New England Patriots narrative being overblown in 2016

Dec 18, 2016; Denver, CO, USA; New England Patriots quarterback Tom Brady (12) in the first quarter against the Denver Broncos at Sports Authority Field at Mile High. Mandatory Credit: Isaiah J. Downing-USA TODAY Sports
Dec 18, 2016; Denver, CO, USA; New England Patriots quarterback Tom Brady (12) in the first quarter against the Denver Broncos at Sports Authority Field at Mile High. Mandatory Credit: Isaiah J. Downing-USA TODAY Sports /

The New England Patriots have long been a model of consistency from head coach and quarterback, but the circumstances surrounding aren’t bad either…

Tom Brady and Bill Belichick are the greatest head coach/quarterback duo the NFL has ever seen. Before we get into a discussion about how it’s not all about them when it comes to the New England Patriots, let me just make that clear.

There’s nothing wrong with pushing narrative. It’s why we have the opportunity to write about sports and why the stories off the field are almost as interesting as the ones we see on it. For the New England Patriots, the story has always been Brady and Belichick, and everything else is just icing.

There is no one in their right mind who would be able to tell you — legitimately — that the success of the Patriots doesn’t start with their legendary duo and on-field brain trust, but to say that it stops there is just as insane.

The circumstances for the Patriots this year have been arguably more favorable than any year in the past, and I would stand strongly by that. Every NFL team suffers significant injuries. Every NFL team (pretty much) has a key player suspended for at least a brief time. Every NFL team deals with adversity, but it seems like Brady and Belichick always come out on top, or very close to it.

I was perusing Twitter on Tuesday morning, and came across this gem from former Super Bowl champion GM Charley Casserly, now of NFL Network:

There’s nothing wrong about the first sentence of that tweet, but I take issue with most of the remaining words. No true #1 running back? No true outside receiver? Playing with their #2 tight end?

No matter how good the Patriots are as a team, the media always finds a way to victimize them to elevate Tom Brady and Bill Belichick. Let’s address these and other issues with the pity party that constantly seems to surround the Patriots.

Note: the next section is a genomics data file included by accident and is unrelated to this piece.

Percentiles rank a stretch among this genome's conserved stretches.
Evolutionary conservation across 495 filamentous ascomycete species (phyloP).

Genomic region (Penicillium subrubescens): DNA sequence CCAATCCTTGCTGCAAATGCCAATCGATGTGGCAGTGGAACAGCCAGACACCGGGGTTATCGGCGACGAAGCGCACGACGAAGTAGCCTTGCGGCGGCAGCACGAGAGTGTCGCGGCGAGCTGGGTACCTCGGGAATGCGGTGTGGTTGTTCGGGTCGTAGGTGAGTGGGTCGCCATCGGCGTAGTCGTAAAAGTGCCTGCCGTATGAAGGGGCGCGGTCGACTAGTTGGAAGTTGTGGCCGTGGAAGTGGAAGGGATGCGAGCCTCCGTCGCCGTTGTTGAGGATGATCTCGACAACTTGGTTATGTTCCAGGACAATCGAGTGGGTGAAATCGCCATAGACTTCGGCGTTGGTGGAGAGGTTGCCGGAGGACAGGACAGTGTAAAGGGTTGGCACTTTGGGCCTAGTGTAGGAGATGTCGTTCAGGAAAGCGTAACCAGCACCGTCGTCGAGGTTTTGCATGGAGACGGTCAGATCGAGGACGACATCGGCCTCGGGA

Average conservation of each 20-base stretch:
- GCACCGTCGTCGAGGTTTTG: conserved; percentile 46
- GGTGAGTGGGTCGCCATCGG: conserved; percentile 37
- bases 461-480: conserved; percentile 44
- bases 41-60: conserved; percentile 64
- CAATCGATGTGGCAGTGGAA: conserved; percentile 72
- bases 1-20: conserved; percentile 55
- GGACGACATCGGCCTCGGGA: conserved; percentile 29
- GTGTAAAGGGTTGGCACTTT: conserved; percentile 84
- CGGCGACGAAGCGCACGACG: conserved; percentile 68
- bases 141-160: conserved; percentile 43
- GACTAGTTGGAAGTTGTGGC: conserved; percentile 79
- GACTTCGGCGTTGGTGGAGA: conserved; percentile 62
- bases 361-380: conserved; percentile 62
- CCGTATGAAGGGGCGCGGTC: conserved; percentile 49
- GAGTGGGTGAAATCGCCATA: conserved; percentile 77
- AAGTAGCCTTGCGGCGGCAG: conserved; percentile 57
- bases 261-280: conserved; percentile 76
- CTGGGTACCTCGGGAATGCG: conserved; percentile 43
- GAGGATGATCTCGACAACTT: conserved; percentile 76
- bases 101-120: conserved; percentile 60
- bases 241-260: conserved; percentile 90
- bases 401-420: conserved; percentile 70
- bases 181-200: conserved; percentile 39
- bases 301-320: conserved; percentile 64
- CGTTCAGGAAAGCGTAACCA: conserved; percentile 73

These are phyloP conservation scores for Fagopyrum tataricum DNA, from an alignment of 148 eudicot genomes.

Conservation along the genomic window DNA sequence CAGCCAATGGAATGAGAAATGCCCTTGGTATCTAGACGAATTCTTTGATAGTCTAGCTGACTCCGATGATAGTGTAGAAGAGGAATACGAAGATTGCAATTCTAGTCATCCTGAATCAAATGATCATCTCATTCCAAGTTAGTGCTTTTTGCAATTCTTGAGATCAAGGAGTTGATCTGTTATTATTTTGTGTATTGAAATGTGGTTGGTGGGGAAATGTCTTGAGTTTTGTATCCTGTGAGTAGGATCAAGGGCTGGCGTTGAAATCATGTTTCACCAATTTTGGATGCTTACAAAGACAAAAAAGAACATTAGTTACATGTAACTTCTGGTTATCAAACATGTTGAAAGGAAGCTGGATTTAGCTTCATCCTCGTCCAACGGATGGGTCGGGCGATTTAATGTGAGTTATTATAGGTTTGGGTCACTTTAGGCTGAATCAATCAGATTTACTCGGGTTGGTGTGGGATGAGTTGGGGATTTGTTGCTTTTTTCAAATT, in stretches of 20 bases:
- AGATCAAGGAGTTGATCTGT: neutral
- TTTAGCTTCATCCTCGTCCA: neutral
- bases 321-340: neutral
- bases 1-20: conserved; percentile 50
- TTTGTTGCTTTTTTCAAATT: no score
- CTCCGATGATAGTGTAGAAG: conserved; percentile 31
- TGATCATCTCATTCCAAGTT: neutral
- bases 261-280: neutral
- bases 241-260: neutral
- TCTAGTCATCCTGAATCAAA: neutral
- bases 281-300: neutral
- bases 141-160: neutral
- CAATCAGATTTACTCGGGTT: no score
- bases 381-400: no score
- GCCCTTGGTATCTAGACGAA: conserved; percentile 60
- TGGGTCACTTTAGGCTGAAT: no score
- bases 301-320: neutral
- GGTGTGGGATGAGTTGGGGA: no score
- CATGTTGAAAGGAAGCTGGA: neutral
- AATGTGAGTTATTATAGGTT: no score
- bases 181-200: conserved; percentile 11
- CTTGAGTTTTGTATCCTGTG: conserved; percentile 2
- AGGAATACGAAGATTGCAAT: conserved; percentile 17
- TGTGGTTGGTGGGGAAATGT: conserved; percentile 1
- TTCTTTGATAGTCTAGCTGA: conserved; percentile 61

The Patriots do have a true running back, and his name is LeGarrette Blount. Blount might not be Le’Veon Bell, but he has run for over 1,000 yards this season and set career marks not only in yards, but first downs, touchdowns (18) and attempts (299). Blount carried the load for the Patriots, and he was a back breaker for other teams.

He’s most definitely a no. 1 back, which needs to be acknowledged.

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The Patriots have unbelievable production from their slot receiver, Julian Edelman. There’s no arguing that. They don’t have a guy like Julio Jones, but most teams don’t have anyone like Edelman, either. Chris Hogan was signed in the offseason from Buffalo to be the team’s no. 2 receiver, an outside threat. He did his job by averaging nearly 18 yards per reception, hauling in four touchdowns over the course of 2016 and saving his best performance for the biggest stage.

In the AFC Championship game, Hogan caught nine passes for 180 yards and two touchdowns. The Patriots don’t have a ‘Julio Jones’ type of receiver because they really don’t need one. They are so effective at getting yards after the catch and utilizing tight ends and backs in the passing game, not having a big, fast, elite receiver on the perimeter doesn’t really make that much of a difference.

So, Casserly is technically right, they don’t have a true no. 1 receiver, but what they do have is an offense that doesn’t need one. They aren’t hurting for a lack of a true no. 1, which brings me to my next point…

The Patriots’ number one receiver in terms of physical and athletic dominance is Rob Gronkowski, who of course is not healthy, and hasn’t been for a while. But the “#2 TE” that Casserly speaks of is Pro Bowler Martellus Bennett, one of the most dynamic all-around threats at tight end in the NFL. There’s a reason why the rest of the NFL world was moaning and groaning when the Patriots traded a sack of peanuts to get Bennett, and why their offense hasn’t skipped a beat with him in there instead of Gronkowski.

Bennett finished second on the Patriots this year with 701 receiving yards and led the team with seven touchdown catches. This guy is no typical backup tight end, and shouldn’t be considered as such.

What Casserly conveniently left out of his championship equation is the fact that New England also had the top scoring defense this year. This reflects directly on Belichick, to his credit, because without the tenacity and preparation of the head coach, these players wouldn’t be performing at such a consistently high level.

The Patriots are the sum of their parts, but the credit always goes to Belichick and Brady. It’s not that they don’t deserve the credit they receive, but let’s not say they MacGyver-ed this Super Bowl appearance. This team is full of studs between the coaching staff and the players. They work well together.

They aren’t being dragged along by poor Tom and Bill.